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I have a very complicated relationship with pineapple. Like I said, I’m not really a citrus person, and anything sour is a turn off. I do like pineapple on my pizza, which I realize is an unpopular opinion. Alas, pineapple is loaded with nutrients and disease-fighting antioxidants, so you don’t have to feel guilty about enjoying it! Pineapple can also speed your recovery after surgery or strenuous exercise, which is something I appreciate as a relatively athletic person. I also enjoy putting pineapple in a morning shake, because it wakes me up without tasting too sour or acidic. 


Image result for corn on the cob but instead of the corn bone

Corn is definitely one of my favorite vegetables, right up there with potatoes. Seriously, sweet corn makes the perfect side dish for anything. Corn can actually help aid with weight loss, despite the myth that it causes you to gain weight. I was reminded of my appreciation for corn after Jenna Marbles posted a video the other week making an excellent dish- “Corn on the cob, but instead of the corn bone, it’s a hot dog.” I will leave the link to that video at the bottom of this page, so that you may also bask in the glory of Jenna’s groundbreaking recipe and make it for yourself.


*Banana bread and Jenna’s recipe can be made vegan with substitutes!*

Banana bread: https://www.allrecipes.com/recipe/20144/banana-banana-bread/

Shakshouka: https://www.loveandoliveoil.com/2015/10/shakshouka-poached-eggs-in-spicy-tomato-sauce.html

Corn on the cob, but instead of the corn bone, it’s a hot dog: https://www.youtube.com/watch?v=4VosRKPBGE8

Coming up next: I’m Pissed at YouTube

Summer has arrived, and living here in New England, it’s the perfect opportunity for fruit and vegetable picking at local farms. Unsurprisingly, fruits like blueberries and strawberries are at their peak for picking in June, but there are also a few other delicious foods to get your hands on. Below, I’ve compiled a few of my favorites.

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Blueberry picking with my mom is one of my fondest summer memories as a child. It’s such a versatile food that I love to include in breakfast or desserts, and it’s also a treat that my dog can enjoy in small amounts. Not only are blueberries delicious, they’re also extremely high in antioxidants and low in calories. Like kale and avocados, blueberries are often referred to as a “superfood” for their nutritious benefits. There are the obvious ways to incorporate blueberries into meals, like blueberry pancakes and muffins, but you could also step it up and make a gorgeous vegan blueberry lime cheesecake. I’m dying to make it myself, and I’ll leave the link at the bottom of the page if you’re interested in making it, too.


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Strawberries are also a perfect fruit-picking option in June, and personally, they are my absolute favorite fruit. Almost every fruit-flavored item I buy is of the strawberry variety- cereal, pop tarts, granola bars, seltzer water, etc. Not only is it super sweet and delicious, but they also help with blood sugar regulation. As someone who has suffered from quite a few blood sugar spikes, I personally love eating strawberries for this health reason now. One easy way I like to get in strawberries is by topping them on my overnight oats, which is one of my favorite quick breakfasts. I’ll include a link to a basic overnight oats recipe at the bottom, and from there, it’s really easy to customize with your favorite fruits. Even though the serving size may look small, it actually keeps me full for up to four hours.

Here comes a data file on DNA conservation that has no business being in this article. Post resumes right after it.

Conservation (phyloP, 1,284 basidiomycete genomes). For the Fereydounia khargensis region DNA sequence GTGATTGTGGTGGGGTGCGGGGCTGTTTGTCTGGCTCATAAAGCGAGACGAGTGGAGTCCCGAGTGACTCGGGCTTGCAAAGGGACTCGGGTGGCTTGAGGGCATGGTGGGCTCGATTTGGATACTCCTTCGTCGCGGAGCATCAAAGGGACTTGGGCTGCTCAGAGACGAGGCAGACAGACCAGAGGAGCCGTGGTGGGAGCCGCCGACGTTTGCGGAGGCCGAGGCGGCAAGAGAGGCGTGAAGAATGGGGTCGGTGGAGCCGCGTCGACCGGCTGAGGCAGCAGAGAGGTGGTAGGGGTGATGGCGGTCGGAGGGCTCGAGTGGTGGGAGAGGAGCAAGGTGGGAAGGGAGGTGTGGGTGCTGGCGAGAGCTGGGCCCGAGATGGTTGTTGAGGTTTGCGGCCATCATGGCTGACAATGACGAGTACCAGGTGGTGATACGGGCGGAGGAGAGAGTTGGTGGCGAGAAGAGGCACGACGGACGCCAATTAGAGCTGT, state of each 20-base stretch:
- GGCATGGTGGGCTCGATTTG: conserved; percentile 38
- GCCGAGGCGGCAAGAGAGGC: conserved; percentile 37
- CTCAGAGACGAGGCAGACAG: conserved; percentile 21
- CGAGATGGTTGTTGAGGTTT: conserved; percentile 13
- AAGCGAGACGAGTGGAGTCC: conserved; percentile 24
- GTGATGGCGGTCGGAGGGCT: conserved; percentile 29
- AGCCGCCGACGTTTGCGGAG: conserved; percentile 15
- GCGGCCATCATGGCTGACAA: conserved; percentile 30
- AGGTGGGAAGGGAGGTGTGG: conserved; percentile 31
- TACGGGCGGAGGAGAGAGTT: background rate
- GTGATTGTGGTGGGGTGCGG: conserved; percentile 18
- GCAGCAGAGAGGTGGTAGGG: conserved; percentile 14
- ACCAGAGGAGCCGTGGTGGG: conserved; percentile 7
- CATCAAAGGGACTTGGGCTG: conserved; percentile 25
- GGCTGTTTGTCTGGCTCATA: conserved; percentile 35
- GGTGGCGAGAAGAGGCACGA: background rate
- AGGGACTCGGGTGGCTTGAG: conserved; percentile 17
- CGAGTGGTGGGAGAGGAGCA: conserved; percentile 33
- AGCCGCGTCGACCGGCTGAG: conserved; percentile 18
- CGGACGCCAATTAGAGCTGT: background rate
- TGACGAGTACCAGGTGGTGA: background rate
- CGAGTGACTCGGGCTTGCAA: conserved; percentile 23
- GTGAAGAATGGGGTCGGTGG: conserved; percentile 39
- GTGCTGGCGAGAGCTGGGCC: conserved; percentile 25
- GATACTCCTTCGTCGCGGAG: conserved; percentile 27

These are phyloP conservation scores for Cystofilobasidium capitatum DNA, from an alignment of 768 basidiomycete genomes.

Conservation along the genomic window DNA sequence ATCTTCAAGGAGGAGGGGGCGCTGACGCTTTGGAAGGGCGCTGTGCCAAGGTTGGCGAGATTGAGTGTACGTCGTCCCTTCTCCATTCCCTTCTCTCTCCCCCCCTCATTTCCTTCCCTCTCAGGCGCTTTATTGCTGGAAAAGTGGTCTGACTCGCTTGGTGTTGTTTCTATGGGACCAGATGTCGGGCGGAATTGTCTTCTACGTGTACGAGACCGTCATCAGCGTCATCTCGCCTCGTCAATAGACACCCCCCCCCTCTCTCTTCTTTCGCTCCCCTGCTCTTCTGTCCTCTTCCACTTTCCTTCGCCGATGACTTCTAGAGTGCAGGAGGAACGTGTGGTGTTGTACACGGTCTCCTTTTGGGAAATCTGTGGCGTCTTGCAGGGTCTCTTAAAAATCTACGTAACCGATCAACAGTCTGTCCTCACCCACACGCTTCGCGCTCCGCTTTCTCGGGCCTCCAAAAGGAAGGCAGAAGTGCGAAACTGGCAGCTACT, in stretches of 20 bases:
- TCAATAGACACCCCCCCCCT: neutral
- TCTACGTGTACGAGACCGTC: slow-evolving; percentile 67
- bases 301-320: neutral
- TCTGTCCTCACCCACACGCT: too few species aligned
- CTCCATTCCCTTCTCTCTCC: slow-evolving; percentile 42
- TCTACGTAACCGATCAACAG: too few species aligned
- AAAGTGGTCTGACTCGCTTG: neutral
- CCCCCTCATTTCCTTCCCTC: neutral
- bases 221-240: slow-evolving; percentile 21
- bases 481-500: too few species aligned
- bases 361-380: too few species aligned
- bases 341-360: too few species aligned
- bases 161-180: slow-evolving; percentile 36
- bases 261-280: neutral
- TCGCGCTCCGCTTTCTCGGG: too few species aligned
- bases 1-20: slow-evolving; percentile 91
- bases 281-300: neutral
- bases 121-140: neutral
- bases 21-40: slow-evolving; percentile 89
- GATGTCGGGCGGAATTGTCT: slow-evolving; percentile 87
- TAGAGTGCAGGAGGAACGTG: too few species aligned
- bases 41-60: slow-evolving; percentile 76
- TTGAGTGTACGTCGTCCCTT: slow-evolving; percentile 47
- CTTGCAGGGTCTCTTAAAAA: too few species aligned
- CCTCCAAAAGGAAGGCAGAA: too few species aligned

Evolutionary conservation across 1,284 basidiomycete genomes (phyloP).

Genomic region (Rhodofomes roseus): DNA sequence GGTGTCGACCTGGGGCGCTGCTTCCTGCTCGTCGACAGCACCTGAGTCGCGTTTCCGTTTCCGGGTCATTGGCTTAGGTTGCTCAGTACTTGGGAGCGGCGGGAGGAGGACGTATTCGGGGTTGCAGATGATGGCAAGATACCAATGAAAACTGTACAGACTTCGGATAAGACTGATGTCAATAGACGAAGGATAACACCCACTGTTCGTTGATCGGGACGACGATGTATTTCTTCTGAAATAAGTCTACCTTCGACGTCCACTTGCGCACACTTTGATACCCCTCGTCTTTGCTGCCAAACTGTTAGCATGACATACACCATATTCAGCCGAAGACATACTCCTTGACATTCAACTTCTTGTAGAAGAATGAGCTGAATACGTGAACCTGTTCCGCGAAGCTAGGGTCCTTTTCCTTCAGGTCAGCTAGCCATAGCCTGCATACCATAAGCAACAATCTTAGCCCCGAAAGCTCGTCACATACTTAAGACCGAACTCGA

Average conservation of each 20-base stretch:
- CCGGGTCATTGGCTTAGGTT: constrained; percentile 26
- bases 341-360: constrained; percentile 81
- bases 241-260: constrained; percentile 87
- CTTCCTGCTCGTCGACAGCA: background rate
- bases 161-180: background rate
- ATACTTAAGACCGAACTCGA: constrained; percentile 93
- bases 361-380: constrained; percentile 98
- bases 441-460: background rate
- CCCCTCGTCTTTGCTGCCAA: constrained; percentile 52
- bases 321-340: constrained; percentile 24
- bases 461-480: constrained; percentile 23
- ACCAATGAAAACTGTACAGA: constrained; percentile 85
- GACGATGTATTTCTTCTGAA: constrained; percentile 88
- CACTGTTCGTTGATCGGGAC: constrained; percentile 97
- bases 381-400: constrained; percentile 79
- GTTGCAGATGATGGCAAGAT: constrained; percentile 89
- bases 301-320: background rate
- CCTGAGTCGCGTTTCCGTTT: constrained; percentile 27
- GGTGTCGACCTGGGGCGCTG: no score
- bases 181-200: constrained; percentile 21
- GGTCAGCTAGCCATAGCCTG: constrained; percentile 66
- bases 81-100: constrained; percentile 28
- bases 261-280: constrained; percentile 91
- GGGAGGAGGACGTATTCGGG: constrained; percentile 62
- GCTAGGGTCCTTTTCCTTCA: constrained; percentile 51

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On the topic of sweet fruits, mangoes are also in season in June! You may not be able to hand-pick them at your local farm stand, but you can still take solace in the fact that they are at their flavor peak. Surprisingly, mango contains a lot of iron, and 80 grams of mango only have 53 calories! If you’re looking for a guilt-free and easy-to-make dessert, I found this vegan mango ice cream recipe on a blog called Jessica in the Kitchen. With summer now here, it’s never the wrong time for a cold dessert, and this ice cream only contains three ingredients! I’ll leave the link at the bottom of the page so you can check it out as well.


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Rhubarb, as I’ve mentioned before, is another one of my favorite plants for cooking. Although rhubarb is usually incorporated into sweet, fruity dishes, it is actually a vegetable- similar in appearance to celery. Rhubarb was originally used for medicinal purposes, and although it can be consumed raw, I prefer to eat it cooked and paired with strawberries (big surprise!). One of the medicinal purposes of rhubarb is as a laxative or purgative, so if you do choose to consume it, make sure you don’t eat too much. (Unless you want to have the big poops). Strawberry rhubarb pie is a delightful treat, and I found a delicious recipe on allrecipes. If desired, you can easily make it vegan by subbing the eggs for applesauce, and using a vegan butter instead of regular butter.


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We all remember the iconic video of the Jamaican man singing about how wonderful cucumbers are. At least, I do. Cucumbers are so versatile and can be used for a variety of different things- not just cooking! As we’ve all seen from movies and cartoons, cucumbers can be placed on the eyes as a refreshing beauty regime, and it can also be used to relieve sunburn. Cucumber is mostly made up of water, so it’s a great summer snack to help combat dehydration. I always love to add a little bit of cucumber to my water when possible, because it somehow manages to make water taste even fresher. One website in particular that I visited states that cucumber makes water a more “attractive” drink, and honestly, I agree.